Spanish airspace over Catalonia and three other regions was closed briefly on Friday due to the risk posed by space debris falling to Earth.
China launched the rocket, named Long March 5B, on 31 October. Its job on this fourth mission was to deliver the last module of the Chinese space station. It re-entered the atmosphere four days later, disintegrating as it fell. Most of the 30-metre long, 20-tonne core stage burned up, but some splashed down around 1,000 kilometres southwest of Acapulco in the Pacific Ocean.
Spain briefly closed parts of its airspace over risks posed by a Chinese rocket re-entering Earth’s atmosphere.— Rita Rosenfeld (@rheytah) November 4, 2022
China sent its powerful Long March 5B rocket to deliver the final module of its Tiangong space station.
A remnant of the rocket is making an uncontrolled re-entry. pic.twitter.com/pdR32IIPhX
To prevent a space junk collision with air traffic, Spanish air control closed airspace over northeastern Catalonia and three other regions.
Due to the risk associated with the passage of the space object CZ-5B through the Spanish airspace, flights have been totally restricted from 9:38 a.m. to 10:18 a.m. (0838-0918 GMT) in Catalonia and other communities.Catalonia’s emergency service
Spanish airport operator Aena has estimated that 300 flights experienced delays as a result of the precautionary measures.
Zhao Lijian, a spokesperson at the Chinese foreign ministry, sought to reassure observers, pointing out that objects from different nations commonly re-enter the atmosphere, posing ‘extremely low’ risks to aviation and ground activities.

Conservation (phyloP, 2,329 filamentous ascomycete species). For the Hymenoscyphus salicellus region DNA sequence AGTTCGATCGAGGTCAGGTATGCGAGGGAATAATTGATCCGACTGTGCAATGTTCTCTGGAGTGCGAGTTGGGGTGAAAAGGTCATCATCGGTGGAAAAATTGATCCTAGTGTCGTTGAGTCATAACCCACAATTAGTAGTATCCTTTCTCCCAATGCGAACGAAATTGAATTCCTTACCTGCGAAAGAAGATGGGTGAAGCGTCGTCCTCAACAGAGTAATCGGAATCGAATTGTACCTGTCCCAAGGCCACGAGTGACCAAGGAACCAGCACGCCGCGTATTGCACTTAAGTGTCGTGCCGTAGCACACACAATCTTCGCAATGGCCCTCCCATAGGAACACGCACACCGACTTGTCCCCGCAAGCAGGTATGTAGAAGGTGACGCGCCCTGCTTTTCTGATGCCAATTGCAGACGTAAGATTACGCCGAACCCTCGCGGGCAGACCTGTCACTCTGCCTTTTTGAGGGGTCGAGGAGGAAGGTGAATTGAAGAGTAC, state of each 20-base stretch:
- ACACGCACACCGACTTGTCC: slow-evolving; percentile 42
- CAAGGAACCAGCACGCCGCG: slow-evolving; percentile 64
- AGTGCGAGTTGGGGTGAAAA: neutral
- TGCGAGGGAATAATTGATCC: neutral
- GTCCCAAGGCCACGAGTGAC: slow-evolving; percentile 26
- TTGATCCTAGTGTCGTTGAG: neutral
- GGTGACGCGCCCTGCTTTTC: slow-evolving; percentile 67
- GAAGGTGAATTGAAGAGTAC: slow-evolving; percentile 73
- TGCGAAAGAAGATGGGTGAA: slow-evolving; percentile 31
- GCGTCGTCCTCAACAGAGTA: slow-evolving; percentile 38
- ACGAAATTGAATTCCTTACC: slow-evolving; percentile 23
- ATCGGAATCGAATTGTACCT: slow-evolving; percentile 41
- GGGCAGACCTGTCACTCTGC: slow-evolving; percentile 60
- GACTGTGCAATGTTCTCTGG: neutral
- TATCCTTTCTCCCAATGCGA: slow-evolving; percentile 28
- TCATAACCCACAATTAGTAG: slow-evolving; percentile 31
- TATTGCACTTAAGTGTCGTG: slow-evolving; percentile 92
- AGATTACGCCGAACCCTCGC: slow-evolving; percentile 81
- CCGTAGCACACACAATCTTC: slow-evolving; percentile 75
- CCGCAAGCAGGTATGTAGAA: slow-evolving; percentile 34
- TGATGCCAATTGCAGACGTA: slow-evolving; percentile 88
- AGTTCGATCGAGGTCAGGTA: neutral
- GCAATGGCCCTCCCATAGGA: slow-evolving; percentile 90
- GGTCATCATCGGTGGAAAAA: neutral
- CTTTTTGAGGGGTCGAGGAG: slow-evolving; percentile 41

However, after its first outing in May 2020, debris from Long March 5B’s boosters hit West Africa, damaging several buildings, including homes and a cheese producer in Ivory Coast. At the time it was the largest object to make an uncontrolled re-entry to Earth’s atmopshere since 1991, when the 39-tonne Soviet Salyut-7 space station and a docked spaceship showered Argentinian town Capitan Bermudez with debris.
The rocket body fell over empty ocean following the April 2021 liftoff, but the May 2020 mission resulted in a crash that spread debris over parts of West Africa. And some of that spaceflight hardware apparently reached the ground in Ivory Coast(opens in new tab).— Naro (@Naro08689546) July 30, 2022
The largest man-made object ever to fall back to Earth was Russia’s Mir space station in 2001. Weighing in at 135 tonnes, the colossal space station made a controlled re-entry. Most of it was burnt up in the atmosphere and the remainder crashed into the Pacific Ocean.
China’s National Space Administration has now completed its T-shaped space station, which is intended to be permanently occupied and act as a potential host to commercial missions. Liu Yung, China’s first woman in space in 2012, is among the current occupants. ‘China’s space station is a home in the heavens for all humanity,’ she said.